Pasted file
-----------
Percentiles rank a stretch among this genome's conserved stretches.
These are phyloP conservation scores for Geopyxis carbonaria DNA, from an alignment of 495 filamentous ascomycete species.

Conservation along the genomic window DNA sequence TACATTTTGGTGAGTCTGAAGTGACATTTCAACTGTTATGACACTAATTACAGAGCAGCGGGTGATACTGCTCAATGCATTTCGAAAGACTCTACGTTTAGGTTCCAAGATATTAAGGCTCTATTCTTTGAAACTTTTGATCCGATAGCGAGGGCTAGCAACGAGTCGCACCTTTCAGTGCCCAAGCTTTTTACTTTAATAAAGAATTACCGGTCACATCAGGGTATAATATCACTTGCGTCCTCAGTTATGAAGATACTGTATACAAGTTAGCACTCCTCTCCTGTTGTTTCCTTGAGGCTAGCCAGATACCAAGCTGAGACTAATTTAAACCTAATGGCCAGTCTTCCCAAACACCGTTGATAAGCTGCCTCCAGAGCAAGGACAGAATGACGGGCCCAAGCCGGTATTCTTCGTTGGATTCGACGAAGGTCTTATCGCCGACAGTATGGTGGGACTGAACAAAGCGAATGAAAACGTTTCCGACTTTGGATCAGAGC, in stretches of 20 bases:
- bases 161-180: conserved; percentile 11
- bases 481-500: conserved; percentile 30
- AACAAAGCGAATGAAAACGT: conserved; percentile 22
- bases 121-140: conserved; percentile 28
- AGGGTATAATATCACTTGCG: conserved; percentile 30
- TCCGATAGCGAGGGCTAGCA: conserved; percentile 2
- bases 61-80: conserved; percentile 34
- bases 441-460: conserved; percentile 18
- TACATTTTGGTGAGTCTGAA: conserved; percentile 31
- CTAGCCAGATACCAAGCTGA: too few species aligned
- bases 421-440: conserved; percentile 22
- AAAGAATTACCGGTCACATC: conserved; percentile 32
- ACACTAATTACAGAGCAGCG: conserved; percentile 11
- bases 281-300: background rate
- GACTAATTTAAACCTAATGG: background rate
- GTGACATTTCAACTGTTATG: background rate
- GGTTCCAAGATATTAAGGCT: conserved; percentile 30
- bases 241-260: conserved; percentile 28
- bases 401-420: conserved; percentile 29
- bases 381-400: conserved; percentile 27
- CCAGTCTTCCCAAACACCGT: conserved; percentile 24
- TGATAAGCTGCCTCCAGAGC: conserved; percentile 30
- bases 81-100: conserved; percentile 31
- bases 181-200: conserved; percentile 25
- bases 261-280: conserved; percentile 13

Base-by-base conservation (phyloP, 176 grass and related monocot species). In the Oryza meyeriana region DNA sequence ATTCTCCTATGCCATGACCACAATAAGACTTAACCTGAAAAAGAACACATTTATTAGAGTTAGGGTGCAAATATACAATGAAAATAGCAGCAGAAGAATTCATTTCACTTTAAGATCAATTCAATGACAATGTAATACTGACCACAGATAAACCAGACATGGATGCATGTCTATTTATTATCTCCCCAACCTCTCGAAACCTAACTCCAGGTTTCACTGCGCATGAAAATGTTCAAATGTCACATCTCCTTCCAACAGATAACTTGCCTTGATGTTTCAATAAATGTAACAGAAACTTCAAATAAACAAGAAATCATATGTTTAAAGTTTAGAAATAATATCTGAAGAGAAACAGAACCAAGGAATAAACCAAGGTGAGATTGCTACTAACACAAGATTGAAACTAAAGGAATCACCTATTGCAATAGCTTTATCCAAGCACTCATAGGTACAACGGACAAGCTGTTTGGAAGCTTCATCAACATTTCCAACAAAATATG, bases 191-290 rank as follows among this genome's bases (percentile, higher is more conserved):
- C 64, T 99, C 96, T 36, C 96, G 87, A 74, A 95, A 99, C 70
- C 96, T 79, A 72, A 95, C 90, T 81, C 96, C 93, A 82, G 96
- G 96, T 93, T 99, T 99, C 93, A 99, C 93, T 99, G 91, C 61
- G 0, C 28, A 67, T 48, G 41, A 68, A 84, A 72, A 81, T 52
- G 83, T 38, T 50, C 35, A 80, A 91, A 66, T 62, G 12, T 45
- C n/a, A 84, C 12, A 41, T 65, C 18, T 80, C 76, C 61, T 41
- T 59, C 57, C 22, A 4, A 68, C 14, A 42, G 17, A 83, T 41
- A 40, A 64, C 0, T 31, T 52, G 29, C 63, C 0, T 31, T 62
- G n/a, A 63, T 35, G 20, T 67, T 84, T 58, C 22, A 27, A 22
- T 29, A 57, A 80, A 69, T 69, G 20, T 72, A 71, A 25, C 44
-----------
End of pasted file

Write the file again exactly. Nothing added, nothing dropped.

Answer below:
Percentiles rank a stretch among this genome's conserved stretches.
These are phyloP conservation scores for Geopyxis carbonaria DNA, from an alignment of 495 filamentous ascomycete species.

Conservation along the genomic window DNA sequence TACATTTTGGTGAGTCTGAAGTGACATTTCAACTGTTATGACACTAATTACAGAGCAGCGGGTGATACTGCTCAATGCATTTCGAAAGACTCTACGTTTAGGTTCCAAGATATTAAGGCTCTATTCTTTGAAACTTTTGATCCGATAGCGAGGGCTAGCAACGAGTCGCACCTTTCAGTGCCCAAGCTTTTTACTTTAATAAAGAATTACCGGTCACATCAGGGTATAATATCACTTGCGTCCTCAGTTATGAAGATACTGTATACAAGTTAGCACTCCTCTCCTGTTGTTTCCTTGAGGCTAGCCAGATACCAAGCTGAGACTAATTTAAACCTAATGGCCAGTCTTCCCAAACACCGTTGATAAGCTGCCTCCAGAGCAAGGACAGAATGACGGGCCCAAGCCGGTATTCTTCGTTGGATTCGACGAAGGTCTTATCGCCGACAGTATGGTGGGACTGAACAAAGCGAATGAAAACGTTTCCGACTTTGGATCAGAGC, in stretches of 20 bases:
- bases 161-180: conserved; percentile 11
- bases 481-500: conserved; percentile 30
- AACAAAGCGAATGAAAACGT: conserved; percentile 22
- bases 121-140: conserved; percentile 28
- AGGGTATAATATCACTTGCG: conserved; percentile 30
- TCCGATAGCGAGGGCTAGCA: conserved; percentile 2
- bases 61-80: conserved; percentile 34
- bases 441-460: conserved; percentile 18
- TACATTTTGGTGAGTCTGAA: conserved; percentile 31
- CTAGCCAGATACCAAGCTGA: too few species aligned
- bases 421-440: conserved; percentile 22
- AAAGAATTACCGGTCACATC: conserved; percentile 32
- ACACTAATTACAGAGCAGCG: conserved; percentile 11
- bases 281-300: background rate
- GACTAATTTAAACCTAATGG: background rate
- GTGACATTTCAACTGTTATG: background rate
- GGTTCCAAGATATTAAGGCT: conserved; percentile 30
- bases 241-260: conserved; percentile 28
- bases 401-420: conserved; percentile 29
- bases 381-400: conserved; percentile 27
- CCAGTCTTCCCAAACACCGT: conserved; percentile 24
- TGATAAGCTGCCTCCAGAGC: conserved; percentile 30
- bases 81-100: conserved; percentile 31
- bases 181-200: conserved; percentile 25
- bases 261-280: conserved; percentile 13

Base-by-base conservation (phyloP, 176 grass and related monocot species). In the Oryza meyeriana region DNA sequence ATTCTCCTATGCCATGACCACAATAAGACTTAACCTGAAAAAGAACACATTTATTAGAGTTAGGGTGCAAATATACAATGAAAATAGCAGCAGAAGAATTCATTTCACTTTAAGATCAATTCAATGACAATGTAATACTGACCACAGATAAACCAGACATGGATGCATGTCTATTTATTATCTCCCCAACCTCTCGAAACCTAACTCCAGGTTTCACTGCGCATGAAAATGTTCAAATGTCACATCTCCTTCCAACAGATAACTTGCCTTGATGTTTCAATAAATGTAACAGAAACTTCAAATAAACAAGAAATCATATGTTTAAAGTTTAGAAATAATATCTGAAGAGAAACAGAACCAAGGAATAAACCAAGGTGAGATTGCTACTAACACAAGATTGAAACTAAAGGAATCACCTATTGCAATAGCTTTATCCAAGCACTCATAGGTACAACGGACAAGCTGTTTGGAAGCTTCATCAACATTTCCAACAAAATATG, bases 191-290 rank as follows among this genome's bases (percentile, higher is more conserved):
- C 64, T 99, C 96, T 36, C 96, G 87, A 74, A 95, A 99, C 70
- C 96, T 79, A 72, A 95, C 90, T 81, C 96, C 93, A 82, G 96
- G 96, T 93, T 99, T 99, C 93, A 99, C 93, T 99, G 91, C 61
- G 0, C 28, A 67, T 48, G 41, A 68, A 84, A 72, A 81, T 52
- G 83, T 38, T 50, C 35, A 80, A 91, A 66, T 62, G 12, T 45
- C n/a, A 84, C 12, A 41, T 65, C 18, T 80, C 76, C 61, T 41
- T 59, C 57, C 22, A 4, A 68, C 14, A 42, G 17, A 83, T 41
- A 40, A 64, C 0, T 31, T 52, G 29, C 63, C 0, T 31, T 62
- G n/a, A 63, T 35, G 20, T 67, T 84, T 58, C 22, A 27, A 22
- T 29, A 57, A 80, A 69, T 69, G 20, T 72, A 71, A 25, C 44